- impression formation
- central / peripheral traits
- primacy effect
- self/ self-schema
- cross-cultural studies
- western/ eastern cultures
- internal/ external factors
- consensual behaviour
- attribution bias
- belief in a just word
- actor-observer effect
-impression formation, the way in which we integrate
information about another’s traits into a coherent sense of
who the person is.
-A central theme is the schema, a mental framework of
knowledge that organizes and synthesizes information about
a person, place or thing. Understanding is greater when
people know the topic/ title of something before it is
-central traits, introduced by Asch, organize and influence
our understanding of other traits. The cold-warm dimension
either gives way for farther positive or negative assumptions
to be made about a person. Words such as polite and blunt
did not have this same effect and are thus peripheral traits.
-First impressions are formed based on incoming
information; the information gathered first generally prevails
in our opinions of that person (primacy effect).
-The way you describe yourself is an expression of your self-
concept, your knowledge, feelings, and ideas about yourself
-The self is a person’s distinct individuality rooted by your
-cross-cultural psychologists are interested in the effects of
cultures on behaviour.
-If similar studies performed with members of different
cultures produce similar results, we can be more confident
that we have discovered a general principle that applies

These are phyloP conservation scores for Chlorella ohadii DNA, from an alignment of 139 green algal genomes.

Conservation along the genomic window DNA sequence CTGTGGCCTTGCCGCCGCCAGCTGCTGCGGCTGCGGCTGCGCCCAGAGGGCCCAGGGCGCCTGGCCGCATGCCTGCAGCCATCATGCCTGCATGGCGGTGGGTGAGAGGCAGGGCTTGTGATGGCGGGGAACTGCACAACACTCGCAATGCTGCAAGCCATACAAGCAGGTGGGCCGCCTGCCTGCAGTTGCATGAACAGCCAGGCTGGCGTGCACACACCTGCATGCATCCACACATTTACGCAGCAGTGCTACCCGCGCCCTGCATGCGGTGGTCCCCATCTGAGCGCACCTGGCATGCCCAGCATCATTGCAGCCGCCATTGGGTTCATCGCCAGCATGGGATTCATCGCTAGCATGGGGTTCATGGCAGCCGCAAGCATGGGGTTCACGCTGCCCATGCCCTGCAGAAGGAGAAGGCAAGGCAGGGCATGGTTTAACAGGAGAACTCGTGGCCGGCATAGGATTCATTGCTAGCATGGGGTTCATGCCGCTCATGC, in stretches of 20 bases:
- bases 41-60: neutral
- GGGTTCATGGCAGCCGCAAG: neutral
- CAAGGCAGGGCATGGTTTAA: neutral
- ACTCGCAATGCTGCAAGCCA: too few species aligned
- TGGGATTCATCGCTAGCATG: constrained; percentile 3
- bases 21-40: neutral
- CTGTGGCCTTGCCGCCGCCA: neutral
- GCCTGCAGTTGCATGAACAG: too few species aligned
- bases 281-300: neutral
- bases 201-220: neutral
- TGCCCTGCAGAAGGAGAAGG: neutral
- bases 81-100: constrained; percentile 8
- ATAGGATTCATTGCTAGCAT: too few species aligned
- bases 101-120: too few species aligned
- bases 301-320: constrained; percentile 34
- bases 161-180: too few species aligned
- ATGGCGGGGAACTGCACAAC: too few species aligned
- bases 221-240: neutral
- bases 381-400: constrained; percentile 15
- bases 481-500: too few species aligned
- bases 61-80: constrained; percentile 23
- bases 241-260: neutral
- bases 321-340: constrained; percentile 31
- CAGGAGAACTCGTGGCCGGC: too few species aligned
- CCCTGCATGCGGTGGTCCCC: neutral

broadly to members of our species.
-Western cultures emphasize their uniqueness as something
to appreciate (think of the starving children) whereas
Eastern cultures emphasize the paying attention to others
(think of the farmer who worked).
-The process by which people infer the causes of other
people’s behaviour is called attribution. Internal and
external factors help develop schemata of how we expect
people will act in certain situations.
-Kelley suggested what we attribute the behaviour of the
people to external or internal causes on the basis of three
types of information:
-Consensual behaviour: behaviour enacted in common
by a large number of people in a particular situation.
-Distinctiveness: the extent to which a person performs a
particular behaviour only during a particular type of event
or towards a particular person or thing.
-Consistency: whether a person’s behaviour occurs
reliably over time.
-See table 15.1
-When attributing an actor’s behaviour to possible causes,
and observer tends to overestimate the significance of